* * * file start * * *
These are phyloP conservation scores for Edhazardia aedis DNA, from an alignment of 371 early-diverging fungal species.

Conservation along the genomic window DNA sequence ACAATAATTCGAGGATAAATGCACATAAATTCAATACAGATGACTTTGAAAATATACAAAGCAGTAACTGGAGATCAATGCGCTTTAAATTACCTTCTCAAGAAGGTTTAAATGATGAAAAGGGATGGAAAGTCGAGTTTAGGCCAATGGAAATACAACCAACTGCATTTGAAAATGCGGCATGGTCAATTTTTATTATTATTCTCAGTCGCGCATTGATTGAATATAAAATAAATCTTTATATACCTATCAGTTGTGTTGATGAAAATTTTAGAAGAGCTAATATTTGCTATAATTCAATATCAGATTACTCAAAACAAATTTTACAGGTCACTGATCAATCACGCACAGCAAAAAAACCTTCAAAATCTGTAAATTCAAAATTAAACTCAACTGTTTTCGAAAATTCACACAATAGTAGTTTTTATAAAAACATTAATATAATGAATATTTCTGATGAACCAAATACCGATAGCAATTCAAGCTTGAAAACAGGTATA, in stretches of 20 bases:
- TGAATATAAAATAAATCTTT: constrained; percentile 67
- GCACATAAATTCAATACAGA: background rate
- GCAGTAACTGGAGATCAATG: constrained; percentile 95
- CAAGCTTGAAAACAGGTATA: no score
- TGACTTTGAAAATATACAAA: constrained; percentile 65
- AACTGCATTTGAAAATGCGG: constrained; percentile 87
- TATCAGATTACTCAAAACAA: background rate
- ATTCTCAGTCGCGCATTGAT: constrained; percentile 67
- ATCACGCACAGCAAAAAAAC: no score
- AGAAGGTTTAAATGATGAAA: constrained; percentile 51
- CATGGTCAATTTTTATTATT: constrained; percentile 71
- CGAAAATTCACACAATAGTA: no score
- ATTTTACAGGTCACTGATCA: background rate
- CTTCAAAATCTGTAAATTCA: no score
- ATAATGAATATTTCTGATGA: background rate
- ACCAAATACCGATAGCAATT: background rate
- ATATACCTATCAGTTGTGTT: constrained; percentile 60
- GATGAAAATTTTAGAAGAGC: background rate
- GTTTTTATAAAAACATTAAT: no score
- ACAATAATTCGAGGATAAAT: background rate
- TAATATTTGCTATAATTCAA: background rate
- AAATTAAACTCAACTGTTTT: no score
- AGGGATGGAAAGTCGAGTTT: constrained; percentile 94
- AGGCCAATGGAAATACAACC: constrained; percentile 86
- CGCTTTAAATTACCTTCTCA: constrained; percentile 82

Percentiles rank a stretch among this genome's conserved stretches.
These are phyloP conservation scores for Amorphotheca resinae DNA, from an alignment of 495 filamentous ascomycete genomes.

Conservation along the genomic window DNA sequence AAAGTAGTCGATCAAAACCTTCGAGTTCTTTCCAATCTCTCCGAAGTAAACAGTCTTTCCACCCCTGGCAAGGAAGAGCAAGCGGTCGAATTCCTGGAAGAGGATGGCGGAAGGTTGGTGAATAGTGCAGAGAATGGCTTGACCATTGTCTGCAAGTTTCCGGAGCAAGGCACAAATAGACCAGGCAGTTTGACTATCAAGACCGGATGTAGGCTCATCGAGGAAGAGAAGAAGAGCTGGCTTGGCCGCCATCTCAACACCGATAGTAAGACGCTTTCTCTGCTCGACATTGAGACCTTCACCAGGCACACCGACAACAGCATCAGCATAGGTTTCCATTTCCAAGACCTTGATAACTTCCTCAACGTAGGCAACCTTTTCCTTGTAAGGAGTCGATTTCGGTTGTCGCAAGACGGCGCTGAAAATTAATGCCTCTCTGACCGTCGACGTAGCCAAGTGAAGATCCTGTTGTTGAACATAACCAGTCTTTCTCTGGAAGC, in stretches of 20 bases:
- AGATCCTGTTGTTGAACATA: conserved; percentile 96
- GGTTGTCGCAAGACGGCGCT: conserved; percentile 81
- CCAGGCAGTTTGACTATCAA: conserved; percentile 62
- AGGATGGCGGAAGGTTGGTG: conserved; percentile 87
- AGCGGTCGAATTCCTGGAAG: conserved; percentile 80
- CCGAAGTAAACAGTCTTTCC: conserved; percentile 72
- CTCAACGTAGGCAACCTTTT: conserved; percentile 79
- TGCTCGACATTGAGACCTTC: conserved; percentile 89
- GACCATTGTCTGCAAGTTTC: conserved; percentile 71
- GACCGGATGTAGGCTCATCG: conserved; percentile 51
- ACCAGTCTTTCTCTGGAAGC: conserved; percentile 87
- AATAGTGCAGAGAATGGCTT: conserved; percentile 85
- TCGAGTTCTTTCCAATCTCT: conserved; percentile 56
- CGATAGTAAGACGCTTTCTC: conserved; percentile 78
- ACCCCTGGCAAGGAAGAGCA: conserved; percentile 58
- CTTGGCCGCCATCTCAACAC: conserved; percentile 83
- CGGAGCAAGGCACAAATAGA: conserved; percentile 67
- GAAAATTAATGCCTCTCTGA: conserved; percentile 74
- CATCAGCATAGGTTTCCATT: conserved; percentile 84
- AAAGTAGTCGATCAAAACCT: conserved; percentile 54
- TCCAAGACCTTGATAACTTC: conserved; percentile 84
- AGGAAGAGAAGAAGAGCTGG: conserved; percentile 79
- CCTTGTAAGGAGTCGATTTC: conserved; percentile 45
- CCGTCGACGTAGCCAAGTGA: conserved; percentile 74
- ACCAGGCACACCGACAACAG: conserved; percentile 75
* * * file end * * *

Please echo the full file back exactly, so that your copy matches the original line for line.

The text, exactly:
These are phyloP conservation scores for Edhazardia aedis DNA, from an alignment of 371 early-diverging fungal species.

Conservation along the genomic window DNA sequence ACAATAATTCGAGGATAAATGCACATAAATTCAATACAGATGACTTTGAAAATATACAAAGCAGTAACTGGAGATCAATGCGCTTTAAATTACCTTCTCAAGAAGGTTTAAATGATGAAAAGGGATGGAAAGTCGAGTTTAGGCCAATGGAAATACAACCAACTGCATTTGAAAATGCGGCATGGTCAATTTTTATTATTATTCTCAGTCGCGCATTGATTGAATATAAAATAAATCTTTATATACCTATCAGTTGTGTTGATGAAAATTTTAGAAGAGCTAATATTTGCTATAATTCAATATCAGATTACTCAAAACAAATTTTACAGGTCACTGATCAATCACGCACAGCAAAAAAACCTTCAAAATCTGTAAATTCAAAATTAAACTCAACTGTTTTCGAAAATTCACACAATAGTAGTTTTTATAAAAACATTAATATAATGAATATTTCTGATGAACCAAATACCGATAGCAATTCAAGCTTGAAAACAGGTATA, in stretches of 20 bases:
- TGAATATAAAATAAATCTTT: constrained; percentile 67
- GCACATAAATTCAATACAGA: background rate
- GCAGTAACTGGAGATCAATG: constrained; percentile 95
- CAAGCTTGAAAACAGGTATA: no score
- TGACTTTGAAAATATACAAA: constrained; percentile 65
- AACTGCATTTGAAAATGCGG: constrained; percentile 87
- TATCAGATTACTCAAAACAA: background rate
- ATTCTCAGTCGCGCATTGAT: constrained; percentile 67
- ATCACGCACAGCAAAAAAAC: no score
- AGAAGGTTTAAATGATGAAA: constrained; percentile 51
- CATGGTCAATTTTTATTATT: constrained; percentile 71
- CGAAAATTCACACAATAGTA: no score
- ATTTTACAGGTCACTGATCA: background rate
- CTTCAAAATCTGTAAATTCA: no score
- ATAATGAATATTTCTGATGA: background rate
- ACCAAATACCGATAGCAATT: background rate
- ATATACCTATCAGTTGTGTT: constrained; percentile 60
- GATGAAAATTTTAGAAGAGC: background rate
- GTTTTTATAAAAACATTAAT: no score
- ACAATAATTCGAGGATAAAT: background rate
- TAATATTTGCTATAATTCAA: background rate
- AAATTAAACTCAACTGTTTT: no score
- AGGGATGGAAAGTCGAGTTT: constrained; percentile 94
- AGGCCAATGGAAATACAACC: constrained; percentile 86
- CGCTTTAAATTACCTTCTCA: constrained; percentile 82

Percentiles rank a stretch among this genome's conserved stretches.
These are phyloP conservation scores for Amorphotheca resinae DNA, from an alignment of 495 filamentous ascomycete genomes.

Conservation along the genomic window DNA sequence AAAGTAGTCGATCAAAACCTTCGAGTTCTTTCCAATCTCTCCGAAGTAAACAGTCTTTCCACCCCTGGCAAGGAAGAGCAAGCGGTCGAATTCCTGGAAGAGGATGGCGGAAGGTTGGTGAATAGTGCAGAGAATGGCTTGACCATTGTCTGCAAGTTTCCGGAGCAAGGCACAAATAGACCAGGCAGTTTGACTATCAAGACCGGATGTAGGCTCATCGAGGAAGAGAAGAAGAGCTGGCTTGGCCGCCATCTCAACACCGATAGTAAGACGCTTTCTCTGCTCGACATTGAGACCTTCACCAGGCACACCGACAACAGCATCAGCATAGGTTTCCATTTCCAAGACCTTGATAACTTCCTCAACGTAGGCAACCTTTTCCTTGTAAGGAGTCGATTTCGGTTGTCGCAAGACGGCGCTGAAAATTAATGCCTCTCTGACCGTCGACGTAGCCAAGTGAAGATCCTGTTGTTGAACATAACCAGTCTTTCTCTGGAAGC, in stretches of 20 bases:
- AGATCCTGTTGTTGAACATA: conserved; percentile 96
- GGTTGTCGCAAGACGGCGCT: conserved; percentile 81
- CCAGGCAGTTTGACTATCAA: conserved; percentile 62
- AGGATGGCGGAAGGTTGGTG: conserved; percentile 87
- AGCGGTCGAATTCCTGGAAG: conserved; percentile 80
- CCGAAGTAAACAGTCTTTCC: conserved; percentile 72
- CTCAACGTAGGCAACCTTTT: conserved; percentile 79
- TGCTCGACATTGAGACCTTC: conserved; percentile 89
- GACCATTGTCTGCAAGTTTC: conserved; percentile 71
- GACCGGATGTAGGCTCATCG: conserved; percentile 51
- ACCAGTCTTTCTCTGGAAGC: conserved; percentile 87
- AATAGTGCAGAGAATGGCTT: conserved; percentile 85
- TCGAGTTCTTTCCAATCTCT: conserved; percentile 56
- CGATAGTAAGACGCTTTCTC: conserved; percentile 78
- ACCCCTGGCAAGGAAGAGCA: conserved; percentile 58
- CTTGGCCGCCATCTCAACAC: conserved; percentile 83
- CGGAGCAAGGCACAAATAGA: conserved; percentile 67
- GAAAATTAATGCCTCTCTGA: conserved; percentile 74
- CATCAGCATAGGTTTCCATT: conserved; percentile 84
- AAAGTAGTCGATCAAAACCT: conserved; percentile 54
- TCCAAGACCTTGATAACTTC: conserved; percentile 84
- AGGAAGAGAAGAAGAGCTGG: conserved; percentile 79
- CCTTGTAAGGAGTCGATTTC: conserved; percentile 45
- CCGTCGACGTAGCCAAGTGA: conserved; percentile 74
- ACCAGGCACACCGACAACAG: conserved; percentile 75